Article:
A frighteningly timeless story of abuse: Pagliacci
The storyline of Pagliacci is unfortunately just as realistic and relevant as when it premiered in 1892. Leoncavallo found his inspiration for the plot in a newspaper crime report, and he wouldn't have to look too hard to find similar cases of violence against women in a newspaper today. Sure the darker aspects of the story are surrounded by more lighthearted theatrical trappings, but at its core, the opera is less about clowns and more about the dangerous emotions of a jealous, abusive husband. Opera Omaha's production of Pagliacci delivered the classic contrast between the players' two worlds - the thin theatrical façade that hides their tumultuous emotions.
The stark and minimal production, which originated at Welsh National Opera, served as a neutral backdrop to the story. The colorful clothes, sets, and emotions of the players were on prominent display in the faded town square. The time period was unclear, perhaps intentionally, but the costumes seemed to hint at 1940s or 1950s. Even in their normal street clothes, the players stand out from the crowd with just a hint more color than the chorus' outfits. Everything seemed designed to focus in on the essential characters and their conflicts.
The orchestra, led by Timothy Myers, created the musical atmosphere of Leoncavallo's opera, captivating the audience before the prologue even began. The chorus, under the direction of Sean Kelly, seemed to struggle to keep up with the orchestra at the beginning of the opera, but this issue seemed to work itself out as the scene progressed. I found myself wishing that the chorus would interact with the players more throughout the opera. Their musical discomfort seemed to overshadow the crucial part the chorus has to play as the onstage audience which was unfortunate.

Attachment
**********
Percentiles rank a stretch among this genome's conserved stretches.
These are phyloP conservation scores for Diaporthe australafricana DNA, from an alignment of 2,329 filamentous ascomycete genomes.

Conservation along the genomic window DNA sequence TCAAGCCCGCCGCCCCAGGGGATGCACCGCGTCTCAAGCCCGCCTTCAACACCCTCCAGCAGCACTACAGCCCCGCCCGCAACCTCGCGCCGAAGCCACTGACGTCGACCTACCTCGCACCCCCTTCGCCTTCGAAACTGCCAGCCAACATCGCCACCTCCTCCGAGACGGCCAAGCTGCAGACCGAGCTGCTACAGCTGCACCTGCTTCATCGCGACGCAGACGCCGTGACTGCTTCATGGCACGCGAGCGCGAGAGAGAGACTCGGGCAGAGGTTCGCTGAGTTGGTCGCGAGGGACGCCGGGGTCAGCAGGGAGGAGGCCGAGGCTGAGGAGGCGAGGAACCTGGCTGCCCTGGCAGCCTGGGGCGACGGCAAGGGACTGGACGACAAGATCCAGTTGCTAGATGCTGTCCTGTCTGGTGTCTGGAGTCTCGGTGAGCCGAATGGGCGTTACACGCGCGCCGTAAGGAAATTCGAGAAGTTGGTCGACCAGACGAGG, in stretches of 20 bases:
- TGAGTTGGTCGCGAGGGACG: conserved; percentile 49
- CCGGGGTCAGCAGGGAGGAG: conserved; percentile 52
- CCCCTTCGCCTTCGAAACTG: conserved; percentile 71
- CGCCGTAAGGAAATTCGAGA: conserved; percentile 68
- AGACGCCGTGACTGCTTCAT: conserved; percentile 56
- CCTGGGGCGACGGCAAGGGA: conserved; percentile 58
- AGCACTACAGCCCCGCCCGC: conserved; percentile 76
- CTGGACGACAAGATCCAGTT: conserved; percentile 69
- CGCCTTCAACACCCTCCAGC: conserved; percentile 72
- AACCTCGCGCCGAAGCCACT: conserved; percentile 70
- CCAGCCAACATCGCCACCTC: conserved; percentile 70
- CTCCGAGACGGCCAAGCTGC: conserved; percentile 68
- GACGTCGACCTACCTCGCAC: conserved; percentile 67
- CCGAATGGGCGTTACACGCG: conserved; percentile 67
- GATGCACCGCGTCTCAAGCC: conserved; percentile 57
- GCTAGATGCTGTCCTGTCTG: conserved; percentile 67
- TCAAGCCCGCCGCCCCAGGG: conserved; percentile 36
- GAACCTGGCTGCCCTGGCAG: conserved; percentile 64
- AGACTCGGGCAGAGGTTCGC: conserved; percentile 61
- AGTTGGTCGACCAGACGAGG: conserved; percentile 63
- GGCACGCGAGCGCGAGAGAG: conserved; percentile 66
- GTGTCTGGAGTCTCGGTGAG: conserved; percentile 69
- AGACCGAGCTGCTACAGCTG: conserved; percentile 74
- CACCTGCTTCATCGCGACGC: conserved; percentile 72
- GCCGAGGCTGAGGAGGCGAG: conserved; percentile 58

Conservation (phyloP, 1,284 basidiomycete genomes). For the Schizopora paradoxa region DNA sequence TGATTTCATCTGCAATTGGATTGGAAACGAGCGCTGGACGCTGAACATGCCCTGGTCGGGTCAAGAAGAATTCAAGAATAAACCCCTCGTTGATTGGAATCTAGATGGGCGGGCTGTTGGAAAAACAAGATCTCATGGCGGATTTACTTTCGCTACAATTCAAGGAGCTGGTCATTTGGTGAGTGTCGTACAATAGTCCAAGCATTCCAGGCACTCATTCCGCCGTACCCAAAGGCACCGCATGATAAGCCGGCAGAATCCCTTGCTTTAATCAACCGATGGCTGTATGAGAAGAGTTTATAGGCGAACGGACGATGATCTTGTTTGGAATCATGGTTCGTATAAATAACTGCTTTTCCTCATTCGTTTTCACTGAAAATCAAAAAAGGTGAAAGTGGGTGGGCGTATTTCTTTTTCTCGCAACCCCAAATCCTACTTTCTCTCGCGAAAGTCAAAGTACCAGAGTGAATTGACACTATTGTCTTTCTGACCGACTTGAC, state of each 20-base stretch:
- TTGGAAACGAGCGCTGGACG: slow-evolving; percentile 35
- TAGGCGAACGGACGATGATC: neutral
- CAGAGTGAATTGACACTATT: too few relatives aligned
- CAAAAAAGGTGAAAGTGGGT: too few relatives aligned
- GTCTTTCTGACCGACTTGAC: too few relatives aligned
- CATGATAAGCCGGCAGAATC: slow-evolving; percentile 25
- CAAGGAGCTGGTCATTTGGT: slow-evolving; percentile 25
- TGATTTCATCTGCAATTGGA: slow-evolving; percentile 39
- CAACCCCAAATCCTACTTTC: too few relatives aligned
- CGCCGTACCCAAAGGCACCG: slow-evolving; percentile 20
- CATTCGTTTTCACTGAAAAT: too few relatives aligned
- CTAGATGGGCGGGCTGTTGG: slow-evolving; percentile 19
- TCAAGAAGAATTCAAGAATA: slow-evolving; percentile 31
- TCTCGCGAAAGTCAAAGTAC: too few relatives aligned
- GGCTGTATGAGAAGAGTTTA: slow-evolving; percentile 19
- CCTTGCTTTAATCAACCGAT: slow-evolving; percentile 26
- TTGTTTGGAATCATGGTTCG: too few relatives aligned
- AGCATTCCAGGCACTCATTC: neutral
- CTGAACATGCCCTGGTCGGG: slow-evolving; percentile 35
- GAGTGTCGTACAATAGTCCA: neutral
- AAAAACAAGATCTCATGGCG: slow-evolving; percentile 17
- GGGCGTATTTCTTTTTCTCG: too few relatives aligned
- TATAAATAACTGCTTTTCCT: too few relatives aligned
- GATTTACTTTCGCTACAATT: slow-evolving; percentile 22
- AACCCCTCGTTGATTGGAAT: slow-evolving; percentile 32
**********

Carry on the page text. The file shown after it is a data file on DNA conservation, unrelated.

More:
The inclusion of four circus performers - Jack Austin, Jacob D'Eustachio, Leonid Filatov, and Brian Koenig - was a wonderful addition to the otherwise small troupe of players. They displayed a variety of charming talents like hula hooping and stilt walking as well as more awe inspiring feats like knife juggling and spitting fire. Their antics added extra layers of fun to some of the slower moments of the opera. The four men were equally talented actors, and their reactions to the main characters enhanced the drama. Without them, Beppe would have been the only sane person in the troupe!
Todd Thomas gave a commanding performance as the vindictive Tonio. The baritone displayed his vocal versatility in the opening prologue, breaking the fourth wall and drawing the audience into the story before the curtain rises. Tonio is a complex character, and Thomas' dramatic portrayal was nuanced, prompting both pity and anger. This production decided to switch out Tonio's hunchback deformity for a simple leg brace and cane. This ended up undermining the concept of Tonio being deformed on both the outside and the inside. Thomas looked fairly normal with a slight limp at most, so Nedda's repulsion seemed completely unrelated to his appearance. While I don't necessarily agree with the elimination of Tonio's deformity, it did change the audiences' interpretation of his predatory advances and subsequent rage towards Nedda. Without his physical hang ups, his character is less sympathetic in some ways. Tonio represents a fear that many women will find familiar - rejection of unwanted male interest resulting in a violent end.